On March 20, 2013, the Supreme Court held in Decker v. Northwest Environmental Defense Center that NPDES permits are not required for channeled stormwater runoff from logging roads. The case arose when an environmental group filed suit under the Clean Water Act's citizen suit provision against Georgia-Pacific West, the State of Oregon, and others alleging that they had failed to obtain required NPDES permits before discharging stormwater runoff from logging roads through ditches, culverts, and channels into two Oregon rivers. The Court concluded that Clean Water Act § 1369(b), which governs challenges to agency actions, did not jurisdictionally bar the suit, and EPA's amendments to the Industrial Stormwater Rule right before oral argument did not render the case moot.
The Court held that EPA's interpretation of Clean Water Act § 402(p)(2)(B) in the Industrial Stormwater Rule to exclude channeled stormwater runoff from logging roads from discharges "associated with industrial activity," and therefore from NPDES permitting requirements, was reasonable. The Court deferred to EPA's interpretation of its regulations under Auer v. Robbins, finding that the language of the Industrial Stormwater Rule supported EPA's position that "the regulation does not cover temporary, outdoor logging installations," such as those at issue in the case, because they are "'directly related' only to the harvesting of raw materials," and not to manufacturing, processing, or raw materials storage areas at an industrial plant, which are subject to NPDES permitting. Justice Kennedy authored the 7-1 decision, while Justice Roberts filed a separate concurrence and Justice Scalia filed a partial concurrence and partial dissent.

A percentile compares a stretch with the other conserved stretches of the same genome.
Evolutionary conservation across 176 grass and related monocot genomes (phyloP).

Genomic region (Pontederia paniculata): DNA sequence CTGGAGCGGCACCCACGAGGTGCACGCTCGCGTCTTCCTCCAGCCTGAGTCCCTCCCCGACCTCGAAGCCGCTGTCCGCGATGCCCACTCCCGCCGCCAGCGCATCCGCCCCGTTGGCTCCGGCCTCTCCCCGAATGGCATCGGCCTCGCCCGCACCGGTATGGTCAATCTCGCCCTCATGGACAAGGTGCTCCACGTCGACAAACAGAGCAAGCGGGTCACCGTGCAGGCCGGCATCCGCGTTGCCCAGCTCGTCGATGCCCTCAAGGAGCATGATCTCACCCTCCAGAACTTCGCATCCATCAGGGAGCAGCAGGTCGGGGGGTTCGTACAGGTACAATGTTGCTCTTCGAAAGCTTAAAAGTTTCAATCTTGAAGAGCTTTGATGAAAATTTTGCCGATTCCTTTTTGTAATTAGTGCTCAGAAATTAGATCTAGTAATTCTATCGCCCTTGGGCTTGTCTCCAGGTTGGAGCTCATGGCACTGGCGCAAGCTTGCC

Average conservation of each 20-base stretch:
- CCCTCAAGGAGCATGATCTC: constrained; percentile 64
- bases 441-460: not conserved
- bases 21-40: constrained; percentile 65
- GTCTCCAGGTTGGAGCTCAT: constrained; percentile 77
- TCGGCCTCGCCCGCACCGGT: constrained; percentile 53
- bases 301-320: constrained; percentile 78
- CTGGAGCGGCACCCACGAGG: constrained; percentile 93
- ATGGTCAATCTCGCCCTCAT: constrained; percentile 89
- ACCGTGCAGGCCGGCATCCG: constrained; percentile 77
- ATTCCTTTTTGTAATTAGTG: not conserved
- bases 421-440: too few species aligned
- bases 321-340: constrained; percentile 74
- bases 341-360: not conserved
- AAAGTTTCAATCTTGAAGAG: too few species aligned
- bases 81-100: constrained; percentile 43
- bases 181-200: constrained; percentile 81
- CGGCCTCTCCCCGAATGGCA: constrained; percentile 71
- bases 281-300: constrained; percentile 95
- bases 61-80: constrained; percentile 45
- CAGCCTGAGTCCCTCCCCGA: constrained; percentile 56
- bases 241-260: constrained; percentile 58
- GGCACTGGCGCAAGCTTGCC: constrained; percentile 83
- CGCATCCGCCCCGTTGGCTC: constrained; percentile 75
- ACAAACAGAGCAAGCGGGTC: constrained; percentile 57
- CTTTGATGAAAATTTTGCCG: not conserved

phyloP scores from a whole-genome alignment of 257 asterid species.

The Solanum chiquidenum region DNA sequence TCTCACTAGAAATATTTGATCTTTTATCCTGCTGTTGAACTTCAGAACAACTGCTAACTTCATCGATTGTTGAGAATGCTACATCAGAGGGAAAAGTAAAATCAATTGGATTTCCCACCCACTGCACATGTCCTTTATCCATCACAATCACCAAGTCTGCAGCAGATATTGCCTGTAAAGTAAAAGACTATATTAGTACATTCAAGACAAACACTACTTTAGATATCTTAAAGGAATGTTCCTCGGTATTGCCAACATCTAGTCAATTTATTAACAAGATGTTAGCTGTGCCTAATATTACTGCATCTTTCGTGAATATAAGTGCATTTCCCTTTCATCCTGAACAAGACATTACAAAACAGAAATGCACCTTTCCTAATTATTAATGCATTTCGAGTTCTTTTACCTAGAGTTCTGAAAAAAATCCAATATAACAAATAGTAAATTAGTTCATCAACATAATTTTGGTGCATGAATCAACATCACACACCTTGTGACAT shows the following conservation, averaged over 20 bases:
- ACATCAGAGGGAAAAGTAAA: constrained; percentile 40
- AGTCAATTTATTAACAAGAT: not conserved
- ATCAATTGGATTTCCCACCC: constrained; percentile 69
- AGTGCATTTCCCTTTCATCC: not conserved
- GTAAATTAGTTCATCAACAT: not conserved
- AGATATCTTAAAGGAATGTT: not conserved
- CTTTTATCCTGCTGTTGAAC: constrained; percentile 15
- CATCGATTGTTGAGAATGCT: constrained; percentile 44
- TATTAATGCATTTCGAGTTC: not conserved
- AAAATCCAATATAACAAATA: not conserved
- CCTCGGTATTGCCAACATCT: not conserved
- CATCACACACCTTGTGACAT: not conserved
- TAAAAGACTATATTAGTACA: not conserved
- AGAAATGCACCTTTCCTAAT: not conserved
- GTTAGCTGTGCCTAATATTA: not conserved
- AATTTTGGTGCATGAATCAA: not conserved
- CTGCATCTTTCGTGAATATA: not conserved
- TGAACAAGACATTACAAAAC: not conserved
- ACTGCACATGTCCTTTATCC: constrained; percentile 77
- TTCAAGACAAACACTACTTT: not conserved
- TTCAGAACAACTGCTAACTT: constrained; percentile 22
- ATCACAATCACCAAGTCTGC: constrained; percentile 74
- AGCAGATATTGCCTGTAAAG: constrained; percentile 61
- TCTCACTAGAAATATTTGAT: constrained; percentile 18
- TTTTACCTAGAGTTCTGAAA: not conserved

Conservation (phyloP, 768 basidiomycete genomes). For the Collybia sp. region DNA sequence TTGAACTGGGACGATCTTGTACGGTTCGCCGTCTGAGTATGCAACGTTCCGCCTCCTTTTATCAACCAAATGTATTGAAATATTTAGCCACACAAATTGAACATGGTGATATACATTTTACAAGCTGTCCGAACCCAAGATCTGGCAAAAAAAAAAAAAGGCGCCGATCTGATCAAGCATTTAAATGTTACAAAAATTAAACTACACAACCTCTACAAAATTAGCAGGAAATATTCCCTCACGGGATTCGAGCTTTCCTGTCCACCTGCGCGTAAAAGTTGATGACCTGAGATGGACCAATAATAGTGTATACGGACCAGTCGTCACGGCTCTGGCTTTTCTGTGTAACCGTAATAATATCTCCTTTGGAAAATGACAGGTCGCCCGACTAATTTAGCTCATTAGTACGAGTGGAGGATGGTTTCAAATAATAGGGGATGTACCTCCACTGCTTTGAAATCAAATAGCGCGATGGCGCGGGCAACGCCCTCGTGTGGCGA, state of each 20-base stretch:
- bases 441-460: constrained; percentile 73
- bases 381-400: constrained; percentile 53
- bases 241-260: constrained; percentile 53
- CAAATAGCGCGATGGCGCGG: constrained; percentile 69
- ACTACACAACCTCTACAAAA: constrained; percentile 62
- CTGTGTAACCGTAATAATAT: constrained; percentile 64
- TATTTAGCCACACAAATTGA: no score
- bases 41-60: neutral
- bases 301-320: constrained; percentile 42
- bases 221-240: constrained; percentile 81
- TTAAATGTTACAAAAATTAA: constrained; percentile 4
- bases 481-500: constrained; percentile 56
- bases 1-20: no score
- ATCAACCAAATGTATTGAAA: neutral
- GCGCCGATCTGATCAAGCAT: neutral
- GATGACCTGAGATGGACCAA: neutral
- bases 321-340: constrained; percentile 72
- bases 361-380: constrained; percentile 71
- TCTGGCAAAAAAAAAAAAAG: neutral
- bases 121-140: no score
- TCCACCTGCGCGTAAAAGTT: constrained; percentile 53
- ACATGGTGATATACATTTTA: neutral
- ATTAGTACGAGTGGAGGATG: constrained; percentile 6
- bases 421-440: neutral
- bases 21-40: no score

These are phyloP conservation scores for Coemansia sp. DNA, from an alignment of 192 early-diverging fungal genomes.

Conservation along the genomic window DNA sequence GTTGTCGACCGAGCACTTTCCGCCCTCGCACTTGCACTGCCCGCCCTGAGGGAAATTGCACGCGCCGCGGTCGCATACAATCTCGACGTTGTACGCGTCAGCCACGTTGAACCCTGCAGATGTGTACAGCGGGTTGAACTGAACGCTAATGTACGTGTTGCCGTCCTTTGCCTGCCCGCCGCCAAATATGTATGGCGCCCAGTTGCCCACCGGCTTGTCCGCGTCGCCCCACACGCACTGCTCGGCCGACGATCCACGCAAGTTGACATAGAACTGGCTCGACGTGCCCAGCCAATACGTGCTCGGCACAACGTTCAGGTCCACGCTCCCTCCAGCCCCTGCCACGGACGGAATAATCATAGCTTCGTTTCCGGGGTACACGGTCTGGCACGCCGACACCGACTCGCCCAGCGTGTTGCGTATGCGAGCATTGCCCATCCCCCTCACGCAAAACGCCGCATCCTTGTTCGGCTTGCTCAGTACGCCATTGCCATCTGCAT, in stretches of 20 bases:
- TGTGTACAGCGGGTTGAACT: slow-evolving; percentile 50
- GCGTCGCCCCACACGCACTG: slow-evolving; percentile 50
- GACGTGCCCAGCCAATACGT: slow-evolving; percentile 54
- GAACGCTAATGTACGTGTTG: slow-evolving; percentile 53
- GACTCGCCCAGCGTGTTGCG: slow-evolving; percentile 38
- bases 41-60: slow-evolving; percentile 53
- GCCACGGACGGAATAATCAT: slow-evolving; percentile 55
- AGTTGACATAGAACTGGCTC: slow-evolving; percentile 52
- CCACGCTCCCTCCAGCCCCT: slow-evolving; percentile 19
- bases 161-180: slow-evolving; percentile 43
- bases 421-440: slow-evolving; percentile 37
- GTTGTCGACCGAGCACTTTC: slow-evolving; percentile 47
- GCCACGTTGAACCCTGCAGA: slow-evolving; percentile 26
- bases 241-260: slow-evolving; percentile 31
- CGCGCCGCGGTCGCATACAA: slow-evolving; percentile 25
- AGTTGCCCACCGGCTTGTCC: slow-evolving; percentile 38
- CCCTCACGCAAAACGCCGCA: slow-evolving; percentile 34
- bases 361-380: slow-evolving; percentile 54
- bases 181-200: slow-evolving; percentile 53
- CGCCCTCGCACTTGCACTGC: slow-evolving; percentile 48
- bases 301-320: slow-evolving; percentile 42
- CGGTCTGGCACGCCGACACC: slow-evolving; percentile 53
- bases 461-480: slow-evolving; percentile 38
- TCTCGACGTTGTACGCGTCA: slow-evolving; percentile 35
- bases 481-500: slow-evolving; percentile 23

Although the Court's decision in Decker is a narrow one, Chief Justice Roberts and Justice Scalia hinted at potential future broader implications in their separate opinions. Chief Justice Roberts, joined by Justice Alito, stated that he has "serious questions" about the correctness of Auer, which held that courts will defer to an agency's interpretation of its own ambiguous regulation unless it is plainly erroneous or inconsistent with the regulation. Further, Justice Scalia announced that he no longer supports Auer deference (despite the fact that he authored the Auer opinion) because it "encourages agencies to be 'vague in framing regulations, with the plan of issuing 'interpretations' to create the intended new law without observance of notice and comment procedures.'" Although Chief Justice Roberts, Justice Alito, and Justice Scalia are in the minority in their ambivalence (or in Justice Scalia's case, disavowal) of Auer, if other Justices join their sentiments, the Court could overrule Auer, causing a major shift in the way courts interpret ambiguous regulations.